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Grave-Sending Song

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Grave Song
Series title
"送墓唄"
Romaji: Hakaokuri no Uta
English: Grave-Sending Song
Uploaded January 16, 2010
Featuring
Singer(s): Kagamine Rin and Kagamine Len
Producer(s)
mayuko (music, lyrics, illstu)

BackgroundEdit

Rin's Hakamairi was uploaded first on January 17th while Len's "answer/reply song" to Hakamairi was uploaded not too long after on January 21st. A day after Len's Riimakaha was uploaded, the song Hakaokuri no Uta was uploaded, which is the combination of the two songs.


There are two point of views in the songs (Rin and Len's point of views), they're against each other, though they speak of only one topic; sending "you" to the grave. Although there are some parts where the lyrics are the same, most of the lyrics are against each other. Even so there's only 1 plot in the song. Rin's version uses many metaphors while Len's version is down to earth, "straight forward" with no metaphors what so ever.


This is Mayuko's most notable work; and her first work to have reached Nico Hall of Fame (exceeding 100,000 views). Most of Mayuko's works involves Japanese folk stories; Hakamairi and Riimakaha are no exception.

SongsEdit

ハカマイリ (Hakamairi)

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Uploaded Jan.16.2010 Featuring Kagamine Rin
Music mayuko
Video mayuko
Both Rin and Len are "grave guarders". Rin tells how "nobody" takes care of the dead bodies in the grave there. Unlike Len, Rin is the person who will take "you" to the grave yard first, and Len will "take you there" half way there; after halfway through the graveyard, Rin will only lead thou (represents "good" people/souls) you (represents "normal" people/souls) and Len will lead the bastard (represents "bad" people/souls").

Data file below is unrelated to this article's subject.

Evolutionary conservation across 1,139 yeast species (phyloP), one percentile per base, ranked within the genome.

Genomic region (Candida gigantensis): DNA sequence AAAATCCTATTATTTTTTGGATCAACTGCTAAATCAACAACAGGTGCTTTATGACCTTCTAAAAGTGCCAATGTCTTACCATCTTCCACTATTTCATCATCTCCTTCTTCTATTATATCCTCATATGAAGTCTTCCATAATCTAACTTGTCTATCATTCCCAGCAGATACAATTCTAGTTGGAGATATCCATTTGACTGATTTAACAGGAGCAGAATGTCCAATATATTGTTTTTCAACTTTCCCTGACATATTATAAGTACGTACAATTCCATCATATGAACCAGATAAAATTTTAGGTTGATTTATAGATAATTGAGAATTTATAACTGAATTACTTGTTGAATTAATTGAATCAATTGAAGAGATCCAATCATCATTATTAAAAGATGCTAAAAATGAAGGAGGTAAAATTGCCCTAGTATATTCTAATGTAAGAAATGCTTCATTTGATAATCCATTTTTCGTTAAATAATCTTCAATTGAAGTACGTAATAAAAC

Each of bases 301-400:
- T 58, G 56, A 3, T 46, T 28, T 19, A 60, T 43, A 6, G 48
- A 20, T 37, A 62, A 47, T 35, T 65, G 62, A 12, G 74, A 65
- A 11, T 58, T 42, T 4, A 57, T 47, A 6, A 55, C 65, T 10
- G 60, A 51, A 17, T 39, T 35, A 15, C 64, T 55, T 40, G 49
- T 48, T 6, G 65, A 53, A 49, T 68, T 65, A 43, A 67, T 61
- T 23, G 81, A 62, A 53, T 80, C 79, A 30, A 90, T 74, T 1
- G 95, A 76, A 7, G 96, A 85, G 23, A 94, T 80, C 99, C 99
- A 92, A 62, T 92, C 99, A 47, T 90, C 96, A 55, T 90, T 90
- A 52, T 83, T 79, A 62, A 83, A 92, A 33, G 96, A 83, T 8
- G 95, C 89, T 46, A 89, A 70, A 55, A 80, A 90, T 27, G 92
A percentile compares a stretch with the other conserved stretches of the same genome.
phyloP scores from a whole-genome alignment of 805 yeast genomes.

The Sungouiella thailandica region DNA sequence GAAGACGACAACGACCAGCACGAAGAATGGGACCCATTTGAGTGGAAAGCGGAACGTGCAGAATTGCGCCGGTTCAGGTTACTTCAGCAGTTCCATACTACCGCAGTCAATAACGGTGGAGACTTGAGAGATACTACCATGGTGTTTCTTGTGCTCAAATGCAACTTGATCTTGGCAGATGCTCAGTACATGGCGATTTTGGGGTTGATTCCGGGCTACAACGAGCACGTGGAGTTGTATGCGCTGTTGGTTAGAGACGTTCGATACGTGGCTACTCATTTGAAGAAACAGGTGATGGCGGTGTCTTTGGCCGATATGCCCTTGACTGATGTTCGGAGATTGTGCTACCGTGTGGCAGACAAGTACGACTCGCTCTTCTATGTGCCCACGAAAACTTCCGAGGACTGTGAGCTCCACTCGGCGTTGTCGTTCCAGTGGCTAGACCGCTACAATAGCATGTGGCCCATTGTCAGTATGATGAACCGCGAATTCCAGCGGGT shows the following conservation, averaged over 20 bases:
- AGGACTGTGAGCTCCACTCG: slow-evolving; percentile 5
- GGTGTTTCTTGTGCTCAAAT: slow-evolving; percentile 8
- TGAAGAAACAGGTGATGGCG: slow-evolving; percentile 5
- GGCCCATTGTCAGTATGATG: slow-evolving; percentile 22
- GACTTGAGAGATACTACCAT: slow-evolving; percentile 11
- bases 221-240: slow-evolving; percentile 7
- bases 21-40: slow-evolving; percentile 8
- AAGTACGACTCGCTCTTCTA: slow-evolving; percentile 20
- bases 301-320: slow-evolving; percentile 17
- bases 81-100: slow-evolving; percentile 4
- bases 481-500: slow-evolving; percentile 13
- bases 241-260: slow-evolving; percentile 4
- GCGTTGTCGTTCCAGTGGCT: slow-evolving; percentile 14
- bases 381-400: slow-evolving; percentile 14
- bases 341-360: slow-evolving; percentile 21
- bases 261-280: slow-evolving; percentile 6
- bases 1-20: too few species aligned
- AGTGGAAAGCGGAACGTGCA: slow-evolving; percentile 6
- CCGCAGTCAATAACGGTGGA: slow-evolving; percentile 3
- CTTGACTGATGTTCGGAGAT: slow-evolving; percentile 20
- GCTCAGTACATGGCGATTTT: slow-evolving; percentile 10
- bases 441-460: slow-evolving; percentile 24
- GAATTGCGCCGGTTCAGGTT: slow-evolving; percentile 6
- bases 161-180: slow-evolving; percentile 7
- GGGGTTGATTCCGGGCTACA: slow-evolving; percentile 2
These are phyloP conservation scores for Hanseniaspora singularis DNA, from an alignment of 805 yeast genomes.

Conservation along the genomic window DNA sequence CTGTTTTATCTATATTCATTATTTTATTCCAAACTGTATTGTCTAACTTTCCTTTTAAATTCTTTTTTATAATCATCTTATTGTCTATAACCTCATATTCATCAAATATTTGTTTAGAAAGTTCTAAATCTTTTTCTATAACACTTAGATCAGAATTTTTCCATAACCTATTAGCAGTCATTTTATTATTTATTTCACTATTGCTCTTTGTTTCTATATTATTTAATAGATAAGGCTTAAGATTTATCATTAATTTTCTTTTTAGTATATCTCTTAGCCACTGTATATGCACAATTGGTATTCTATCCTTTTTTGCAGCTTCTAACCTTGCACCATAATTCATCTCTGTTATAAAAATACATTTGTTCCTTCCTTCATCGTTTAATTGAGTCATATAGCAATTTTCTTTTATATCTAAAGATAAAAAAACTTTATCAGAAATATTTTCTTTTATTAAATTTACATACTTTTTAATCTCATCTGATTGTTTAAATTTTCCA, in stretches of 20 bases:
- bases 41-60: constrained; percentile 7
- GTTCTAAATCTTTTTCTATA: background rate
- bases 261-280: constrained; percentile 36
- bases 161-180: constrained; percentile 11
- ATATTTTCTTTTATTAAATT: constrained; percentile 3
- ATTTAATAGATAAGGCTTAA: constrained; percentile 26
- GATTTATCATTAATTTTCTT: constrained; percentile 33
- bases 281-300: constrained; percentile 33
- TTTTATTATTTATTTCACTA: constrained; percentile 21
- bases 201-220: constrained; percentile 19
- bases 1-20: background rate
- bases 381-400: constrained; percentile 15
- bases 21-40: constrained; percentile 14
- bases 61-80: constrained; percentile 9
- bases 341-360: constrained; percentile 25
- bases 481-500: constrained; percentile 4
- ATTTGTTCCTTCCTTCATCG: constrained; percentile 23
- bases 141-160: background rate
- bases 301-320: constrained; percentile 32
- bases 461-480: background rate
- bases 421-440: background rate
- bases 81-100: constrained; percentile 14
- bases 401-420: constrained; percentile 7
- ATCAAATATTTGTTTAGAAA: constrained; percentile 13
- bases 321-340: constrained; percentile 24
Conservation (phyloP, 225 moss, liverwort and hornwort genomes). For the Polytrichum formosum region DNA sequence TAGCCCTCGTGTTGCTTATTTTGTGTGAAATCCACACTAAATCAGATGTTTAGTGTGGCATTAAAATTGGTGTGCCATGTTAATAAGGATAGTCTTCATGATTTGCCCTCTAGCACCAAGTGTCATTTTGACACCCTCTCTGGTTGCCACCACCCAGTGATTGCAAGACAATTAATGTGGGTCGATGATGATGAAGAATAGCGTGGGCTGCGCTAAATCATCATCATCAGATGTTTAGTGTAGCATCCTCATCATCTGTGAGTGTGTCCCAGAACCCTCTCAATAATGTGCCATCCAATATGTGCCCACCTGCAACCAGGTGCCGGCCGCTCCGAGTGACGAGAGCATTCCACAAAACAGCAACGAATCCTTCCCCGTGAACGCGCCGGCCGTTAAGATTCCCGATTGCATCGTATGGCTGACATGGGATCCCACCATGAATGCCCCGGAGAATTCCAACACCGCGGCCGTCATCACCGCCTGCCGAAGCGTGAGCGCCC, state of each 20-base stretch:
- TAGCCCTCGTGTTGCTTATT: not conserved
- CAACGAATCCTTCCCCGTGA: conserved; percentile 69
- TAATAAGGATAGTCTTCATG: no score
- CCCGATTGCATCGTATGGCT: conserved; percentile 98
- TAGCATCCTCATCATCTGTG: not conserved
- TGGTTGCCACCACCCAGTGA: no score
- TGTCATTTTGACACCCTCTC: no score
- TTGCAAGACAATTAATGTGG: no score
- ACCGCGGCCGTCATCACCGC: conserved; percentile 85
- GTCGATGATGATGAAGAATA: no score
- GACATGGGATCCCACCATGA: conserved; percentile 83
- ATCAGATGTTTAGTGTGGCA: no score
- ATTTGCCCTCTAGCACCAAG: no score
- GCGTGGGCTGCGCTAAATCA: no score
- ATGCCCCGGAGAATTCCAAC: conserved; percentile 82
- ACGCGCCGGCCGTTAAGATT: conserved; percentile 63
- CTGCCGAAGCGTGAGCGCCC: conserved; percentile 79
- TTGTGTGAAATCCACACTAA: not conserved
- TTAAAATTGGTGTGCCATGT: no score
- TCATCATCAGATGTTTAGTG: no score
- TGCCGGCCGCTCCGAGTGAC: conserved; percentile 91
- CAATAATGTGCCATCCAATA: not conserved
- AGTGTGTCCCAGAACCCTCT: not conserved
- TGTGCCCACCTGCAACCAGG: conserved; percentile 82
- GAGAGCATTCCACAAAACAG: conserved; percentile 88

However, Rin tells that some souls still seek their bodies and wander around the graveyard. Rin told "you" that "your" family graveyard is near a swampy place where cries of frogs (gero) can be heard. Gero (frog noise) is somehow pronounced similar with "kaeru" "come back / go back". While Rin say "frogs", Len's reply simply say it straight forwardly. And so, Rin asks whether "you" want to go back to the "entrance".


リイマカハ (Riimakaha)

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Uploaded Jan.21.2010 Featuring Kagamine Len
Music mayuko
Video mayuko
As explained in Hakamairi; both Rin and Len are "grave guarders". While Rin's version tells how "nobody" takes care of the dead bodies in the grave; Len only speaks the truth with no "metaphors" at all. All the bodies are said to be forgotten in the graveyard. Len will "take you there" to your "resting place", though only bad souls considering the fact how Len calls "you" a bastard and not as formal as Rin who say "thou".

Len tells the story of the "offerings", which is a "festive night"; as disasteres start when the sun sets. Being the straight to the point version, Len told "you" that "your" family graveyard is filled with cries of "I want to go back (to their bodies)" can be heard. Len added a dark threatening voice fills that place saying "You can never go back (to your bodies)". And so, Len asks whether "you" want to move on.

送墓唄 (Hakaokuri no Uta)

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Uploaded January 22, 2010 Featuring Kagamine Rin and Kagamine Len
Music mayuko Main article 送墓唄 (Hakaokuri no Uta)
Video mayuko
Hakaokuri no Uta is a combination of two folk songs; Hakamairi (sung by Kagamine Rin) and Riimakaha (sung by Kagamine Len. There are two point of views in the songs (Rin and Len's point of views), they're against each other, though they speak of only one topic; sending "you" to the grave.

TriviaEdit

  • "Hakamairi" written backwards is "Ri(i)makaha"
  • When earphones/headphones are used, Rin's Hakamairi can be heard on the right and Len's Riimakaha can be heard on the left. No effects are used whatsoever; only two songs played at the same time.
  • In the original videos, Rin could be seen standing on the left in Hakamairi; while Len could be seen standing on the right in Riimakaha. In Hakaokuri no Uta, Rin stands on the right while Len on the left. This may have a connection on how Rin's voice can be heard from the right and Len's voice can be heard from the left.
  • On February 15th this Hakaokuri no Uta reached 100,000 views; making it Mayuko's first work to reach Nico Hall of Fame.

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